In the introduction to WEIRD WOMEN: Classic Supernatural Fiction by Groundbreaking Female Writers 1852-1923 (Pegasus, 384 pp., $25.95), the editors Lisa Morton and Leslie S. Klinger write that horror often seems to be a “genre bereft of female writers.” Here they set out to correct that misperception, highlighting stories by women writers whose work has fallen into obscurity.
One of my favorite stories in this excellent collection is by the British novelist Marie Corelli (1855-1924). A popular author in her day, she regularly outsold her contemporaries Rudyard Kipling and Arthur Conan Doyle, yet her work has all but disappeared from print. Her story, “The Lady With the Carnations,” is a compact masterpiece in which a woman is drawn to a portrait in the Louvre and begins to encounter the subject of the painting — a lady with carnations — first at the opera and again in Brittany. She concludes that the woman is an illusion, but whether she is real or a figment of her mind doesn’t matter: The narrator carries the scent of carnations with her like a curse.
There’s a fine line between the horrible and the sublime, and Joanna Ebenstein’s ANATOMICA: The Exquisite and Unsettling Art of Human Anatomy (Laurence King, illustrated, 272 pp., $35) walks it. This collection of “strikingly beautiful, challenging, even bizarre” anatomical illustrations explores “our attempts to come to terms with the tragedy and wonder of being born into a body, and the certainty of our own death.” Paging through, one finds bodies in various states of undoing — dissection, surgery, pregnancy — and the result is repulsive and resplendent in equal measure. The human body, one feels while looking at these prints, is both an intimate and shockingly impersonal thing. Gazing at people opened up and displayed so coldly evokes one of the horror genre’s most defining traits: the visceral, almost primal, need to see what frightens us, even while covering our eyes.
An etching by Cornelius Huyberts of fetal and infant skeletons is particularly hard to turn away from. With skulls arranged as delicately as a tower of profiteroles, this 18th-century memento mori is both morbid and magnificent: We are here today, it seems to say, and gone tomorrow, so make the most of it. And indeed, Ebenstein writes that she hopes the book “might itself serve as a memento mori of sorts.”
Ebenstein, creator of the Morbid Anatomy blog, points out that in the Renaissance dissection of the human body was a form of spectacle performed for “a paying public” and “often part of the festivities related to carnival celebrations and might be accompanied by drinks and music.”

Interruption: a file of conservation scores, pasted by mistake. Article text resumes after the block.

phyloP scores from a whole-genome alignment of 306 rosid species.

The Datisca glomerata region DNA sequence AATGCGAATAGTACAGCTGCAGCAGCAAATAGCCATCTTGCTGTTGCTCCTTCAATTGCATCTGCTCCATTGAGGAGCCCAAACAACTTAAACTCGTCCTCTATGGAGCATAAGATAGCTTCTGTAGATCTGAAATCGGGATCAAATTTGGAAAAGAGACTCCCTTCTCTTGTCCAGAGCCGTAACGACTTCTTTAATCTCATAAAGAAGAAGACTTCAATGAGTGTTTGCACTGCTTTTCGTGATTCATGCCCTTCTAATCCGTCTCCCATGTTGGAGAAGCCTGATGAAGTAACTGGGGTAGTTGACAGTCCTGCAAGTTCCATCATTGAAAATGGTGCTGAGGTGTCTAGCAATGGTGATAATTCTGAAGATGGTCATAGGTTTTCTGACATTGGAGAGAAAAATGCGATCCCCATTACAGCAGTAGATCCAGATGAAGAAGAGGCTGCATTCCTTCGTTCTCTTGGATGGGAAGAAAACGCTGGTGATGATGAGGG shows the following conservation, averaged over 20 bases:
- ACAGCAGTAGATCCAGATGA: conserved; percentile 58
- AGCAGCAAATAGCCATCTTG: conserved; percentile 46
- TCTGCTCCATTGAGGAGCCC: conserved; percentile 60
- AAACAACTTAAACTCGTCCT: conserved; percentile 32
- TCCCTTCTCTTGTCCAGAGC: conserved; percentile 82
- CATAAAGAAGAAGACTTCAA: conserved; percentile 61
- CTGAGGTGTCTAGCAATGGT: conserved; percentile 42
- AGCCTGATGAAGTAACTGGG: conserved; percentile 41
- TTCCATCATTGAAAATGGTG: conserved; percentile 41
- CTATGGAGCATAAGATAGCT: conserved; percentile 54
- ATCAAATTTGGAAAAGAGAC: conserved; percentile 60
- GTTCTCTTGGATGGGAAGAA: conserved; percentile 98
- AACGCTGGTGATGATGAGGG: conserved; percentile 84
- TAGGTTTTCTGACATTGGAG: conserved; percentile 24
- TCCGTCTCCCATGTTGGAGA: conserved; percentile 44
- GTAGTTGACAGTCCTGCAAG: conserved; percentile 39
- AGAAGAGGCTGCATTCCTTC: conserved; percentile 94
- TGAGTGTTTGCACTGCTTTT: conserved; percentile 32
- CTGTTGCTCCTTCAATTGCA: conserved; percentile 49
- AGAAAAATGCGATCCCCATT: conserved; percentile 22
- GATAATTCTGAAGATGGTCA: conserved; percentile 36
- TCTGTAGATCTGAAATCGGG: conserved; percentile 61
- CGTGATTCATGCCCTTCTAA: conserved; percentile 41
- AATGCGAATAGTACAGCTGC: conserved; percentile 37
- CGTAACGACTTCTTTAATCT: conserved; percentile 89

Those who like to stream movies will find Bruce Lanier Wright’s NIGHTWALKERS: Gothic Horror Movies (Castle Bridge Media, 178 pp., paper, $24.95) an essential guide. Originally published in 1981, and just reissued in paperback, Wright has curated a list of Gothic movies, rated each one, and situated them in the larger horror canon. He is interested in the enormously popular features produced by Britain’s Hammer Studios, particularly “The Curse of Frankenstein” (1957) and “The Mummy” (1959), which both star Peter Cushing and Christopher Lee, “the twin kings of the Hammer repertory.”
For Wright, Gothic is about mystery and awe, and he laments the rise of the modern horror film as “Grand Guignol” entertainment, so named after the “theater that offered prototypical gore thrills to Parisian audiences.” Wright argues that the Gothic offers “unambiguous representations of good and evil” and expresses the “spiritual dissatisfaction with contemporary life … and a slightly perverse nostalgia for a time when mankind knew less and dreamed more.”
As J. W. Ocker’s CURSED OBJECTS: Strange but True Stories of the World’s Most Infamous Items (Quirk Books, 270 pp., $19.99) demonstrates, curses can come in all shapes and sizes, taking refuge in everything from King Tut’s tomb to the Ring of Silvianus, which some people believe inspired J. R. R. Tolkien’s “The Hobbit.” Ocker describes dozens of curses but, thanks to “Nightwalkers,” I was most fascinated by the cursed objects that inspired horror films — like Annabelle, the haunted doll, and a dybbuk box containing a malicious spirit that spawned the film “The Possession.”
He also discusses ways in which curses are cast. The Romans and Greeks chiseled stones with curses, the Vikings had nithing poles — wooden poles carved with invective — while the Japanese inscribed ill wishes on plaques called ema.
While Ocker tends to breeze over many of his objects without getting under the surface, his book is so fun that I couldn’t put it down. It reminded me that life is short, death is nigh and a little humor can help us seize the day just as well as a memento mori.